Employers may apply to have all or part of their business declared a maintenance service. Maintenance service workers may not strike, and employers may not replace non-maintenance service workers who are legally on strike.
The Labour Relations Act applies to all employers, workers, trade unions and employers’ organisations, but does not apply to –
members of the:
- National Defence Force;
- National Intelligence Agency; or
- South African Secret Service
Applies to all workers and employers and aims to advance economic development, social justice, labour peace and the democracy of the workplace.
Maintenance service workers may not strike. A maintenance service is when a working area, plant or machinery is physically destroyed if the service is interrupted. If no collective agreement exists, an employer may apply to an essential services committee to have all or part of his business declared a maintenance service.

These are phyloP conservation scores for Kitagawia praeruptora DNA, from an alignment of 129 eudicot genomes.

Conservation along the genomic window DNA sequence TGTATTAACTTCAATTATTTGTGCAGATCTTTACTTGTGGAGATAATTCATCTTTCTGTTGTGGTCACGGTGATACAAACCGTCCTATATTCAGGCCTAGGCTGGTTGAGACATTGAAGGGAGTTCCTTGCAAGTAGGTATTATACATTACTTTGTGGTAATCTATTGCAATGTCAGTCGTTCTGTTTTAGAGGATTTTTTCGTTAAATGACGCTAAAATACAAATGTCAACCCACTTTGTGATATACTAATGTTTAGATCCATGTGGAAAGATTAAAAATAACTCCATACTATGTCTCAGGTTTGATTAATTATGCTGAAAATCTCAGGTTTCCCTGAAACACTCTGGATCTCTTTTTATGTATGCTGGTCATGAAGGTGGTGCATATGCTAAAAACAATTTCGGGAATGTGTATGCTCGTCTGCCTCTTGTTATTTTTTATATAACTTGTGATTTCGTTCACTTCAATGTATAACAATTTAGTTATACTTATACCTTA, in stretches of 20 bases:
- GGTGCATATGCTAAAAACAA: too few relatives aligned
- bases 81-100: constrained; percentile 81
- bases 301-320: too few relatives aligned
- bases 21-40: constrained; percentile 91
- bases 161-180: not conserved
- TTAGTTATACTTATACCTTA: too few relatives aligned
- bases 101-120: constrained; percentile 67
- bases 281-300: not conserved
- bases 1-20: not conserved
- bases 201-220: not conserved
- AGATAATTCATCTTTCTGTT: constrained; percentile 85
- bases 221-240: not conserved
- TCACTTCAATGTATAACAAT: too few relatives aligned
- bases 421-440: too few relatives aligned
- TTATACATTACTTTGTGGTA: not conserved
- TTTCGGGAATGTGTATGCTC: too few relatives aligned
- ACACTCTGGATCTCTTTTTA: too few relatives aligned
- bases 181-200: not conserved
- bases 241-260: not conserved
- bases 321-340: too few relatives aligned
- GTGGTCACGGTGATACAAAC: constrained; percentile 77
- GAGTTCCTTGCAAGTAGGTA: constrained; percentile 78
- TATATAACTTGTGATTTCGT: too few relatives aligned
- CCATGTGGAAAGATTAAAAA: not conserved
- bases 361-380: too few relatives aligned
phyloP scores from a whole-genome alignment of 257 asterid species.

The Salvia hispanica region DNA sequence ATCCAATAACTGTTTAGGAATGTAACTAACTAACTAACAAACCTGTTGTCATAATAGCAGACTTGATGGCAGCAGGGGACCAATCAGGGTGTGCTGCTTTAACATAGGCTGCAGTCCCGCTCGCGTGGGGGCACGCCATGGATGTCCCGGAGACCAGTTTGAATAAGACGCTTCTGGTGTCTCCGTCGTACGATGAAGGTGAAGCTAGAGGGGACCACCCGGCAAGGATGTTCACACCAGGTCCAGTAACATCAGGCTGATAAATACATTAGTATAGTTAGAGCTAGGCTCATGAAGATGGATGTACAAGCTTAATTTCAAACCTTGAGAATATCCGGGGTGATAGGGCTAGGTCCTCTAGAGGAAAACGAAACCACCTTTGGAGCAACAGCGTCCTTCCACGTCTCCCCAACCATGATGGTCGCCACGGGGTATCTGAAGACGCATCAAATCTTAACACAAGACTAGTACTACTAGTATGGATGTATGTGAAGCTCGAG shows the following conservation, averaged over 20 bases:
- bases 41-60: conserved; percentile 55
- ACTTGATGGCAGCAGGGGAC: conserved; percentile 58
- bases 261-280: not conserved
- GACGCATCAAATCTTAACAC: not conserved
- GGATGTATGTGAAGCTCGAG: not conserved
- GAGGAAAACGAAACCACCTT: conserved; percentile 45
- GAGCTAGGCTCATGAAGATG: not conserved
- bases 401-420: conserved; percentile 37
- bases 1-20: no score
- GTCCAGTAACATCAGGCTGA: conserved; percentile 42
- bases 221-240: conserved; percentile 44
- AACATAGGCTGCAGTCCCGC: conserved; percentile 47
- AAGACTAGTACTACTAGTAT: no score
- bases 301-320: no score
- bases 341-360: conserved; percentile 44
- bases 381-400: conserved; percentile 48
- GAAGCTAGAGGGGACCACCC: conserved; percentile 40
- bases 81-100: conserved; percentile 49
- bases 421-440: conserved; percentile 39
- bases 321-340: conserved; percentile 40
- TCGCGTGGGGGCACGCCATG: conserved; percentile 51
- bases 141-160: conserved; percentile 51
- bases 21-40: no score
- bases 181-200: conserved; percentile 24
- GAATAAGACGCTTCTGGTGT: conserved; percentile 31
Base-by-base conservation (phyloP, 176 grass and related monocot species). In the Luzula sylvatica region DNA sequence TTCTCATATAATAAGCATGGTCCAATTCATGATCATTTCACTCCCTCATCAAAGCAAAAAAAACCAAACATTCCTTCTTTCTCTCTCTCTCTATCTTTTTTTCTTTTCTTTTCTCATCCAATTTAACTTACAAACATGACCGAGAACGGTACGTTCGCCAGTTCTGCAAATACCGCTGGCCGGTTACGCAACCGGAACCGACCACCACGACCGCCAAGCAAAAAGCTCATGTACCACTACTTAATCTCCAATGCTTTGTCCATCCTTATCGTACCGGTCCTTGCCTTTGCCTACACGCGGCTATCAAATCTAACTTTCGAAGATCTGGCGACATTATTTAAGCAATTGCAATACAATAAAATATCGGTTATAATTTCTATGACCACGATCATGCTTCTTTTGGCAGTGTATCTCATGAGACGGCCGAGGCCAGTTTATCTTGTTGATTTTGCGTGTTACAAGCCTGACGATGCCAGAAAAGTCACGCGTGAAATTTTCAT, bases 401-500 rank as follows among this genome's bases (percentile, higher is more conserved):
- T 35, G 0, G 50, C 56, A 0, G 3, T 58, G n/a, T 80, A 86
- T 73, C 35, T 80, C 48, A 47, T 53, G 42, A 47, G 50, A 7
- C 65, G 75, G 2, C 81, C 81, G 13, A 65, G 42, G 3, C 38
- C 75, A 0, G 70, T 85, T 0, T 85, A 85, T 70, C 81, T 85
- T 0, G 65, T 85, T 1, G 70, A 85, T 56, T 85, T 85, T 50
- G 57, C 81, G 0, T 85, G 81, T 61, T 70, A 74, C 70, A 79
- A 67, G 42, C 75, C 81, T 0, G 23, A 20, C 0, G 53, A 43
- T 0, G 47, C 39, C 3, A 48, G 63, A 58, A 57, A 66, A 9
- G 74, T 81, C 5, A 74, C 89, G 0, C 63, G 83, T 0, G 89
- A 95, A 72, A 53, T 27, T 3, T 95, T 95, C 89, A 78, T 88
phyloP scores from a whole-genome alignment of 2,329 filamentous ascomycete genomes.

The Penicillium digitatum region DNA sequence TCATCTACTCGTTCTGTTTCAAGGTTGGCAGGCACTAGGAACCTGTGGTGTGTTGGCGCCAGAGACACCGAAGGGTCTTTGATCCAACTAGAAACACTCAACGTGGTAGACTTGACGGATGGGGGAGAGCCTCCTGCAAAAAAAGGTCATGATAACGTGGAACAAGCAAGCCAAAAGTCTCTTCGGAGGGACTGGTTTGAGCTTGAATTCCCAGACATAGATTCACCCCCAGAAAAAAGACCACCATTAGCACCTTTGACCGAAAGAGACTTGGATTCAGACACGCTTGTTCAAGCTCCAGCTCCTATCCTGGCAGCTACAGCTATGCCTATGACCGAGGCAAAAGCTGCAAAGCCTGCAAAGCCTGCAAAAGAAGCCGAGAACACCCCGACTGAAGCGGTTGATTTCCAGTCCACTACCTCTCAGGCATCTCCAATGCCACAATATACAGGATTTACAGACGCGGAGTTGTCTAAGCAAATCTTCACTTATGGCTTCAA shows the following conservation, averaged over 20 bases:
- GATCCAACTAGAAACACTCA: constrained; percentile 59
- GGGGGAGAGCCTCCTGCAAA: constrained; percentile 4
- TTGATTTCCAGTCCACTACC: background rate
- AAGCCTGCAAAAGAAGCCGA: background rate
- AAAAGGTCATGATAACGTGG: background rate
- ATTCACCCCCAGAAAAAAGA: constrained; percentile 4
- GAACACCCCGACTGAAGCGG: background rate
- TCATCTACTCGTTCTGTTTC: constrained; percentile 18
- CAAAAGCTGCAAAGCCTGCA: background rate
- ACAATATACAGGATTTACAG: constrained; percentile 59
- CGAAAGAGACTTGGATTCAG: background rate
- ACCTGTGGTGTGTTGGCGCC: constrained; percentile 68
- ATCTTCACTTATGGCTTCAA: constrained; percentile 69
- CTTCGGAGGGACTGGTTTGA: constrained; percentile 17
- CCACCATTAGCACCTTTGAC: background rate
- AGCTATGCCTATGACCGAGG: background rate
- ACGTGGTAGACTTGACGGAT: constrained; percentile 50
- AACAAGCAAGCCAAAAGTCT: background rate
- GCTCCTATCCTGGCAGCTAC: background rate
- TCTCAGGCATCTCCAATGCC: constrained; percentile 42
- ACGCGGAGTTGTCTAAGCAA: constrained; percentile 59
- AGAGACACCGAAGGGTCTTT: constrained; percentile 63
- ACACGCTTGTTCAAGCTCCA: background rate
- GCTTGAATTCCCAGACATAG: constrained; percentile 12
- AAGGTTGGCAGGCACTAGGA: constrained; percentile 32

An employer may not employ anyone to do his workers’ work if –
- all or part of their work is rendering a maintenance service and non-maintenance workers are taking part in a legal strike; or
- the workers are locked out, unless the lockout is in response to a strike.
Workers not rendering a maintenance service have the right to take part in protest action, such as legal stayaways, if –
- the protest action has been called by a registered trade union; and
- the trade union has given NEDLAC 14 days’ notice.
Originally appeared on labour.gov.za on 30-05-2008. The views expressed herein are those of the author and do not necessarily reflect those of estome. estome accepts no responsibility for the accuracy, completeness or fairness of the article, nor does the information contained herein constitute advice, legal or otherwise.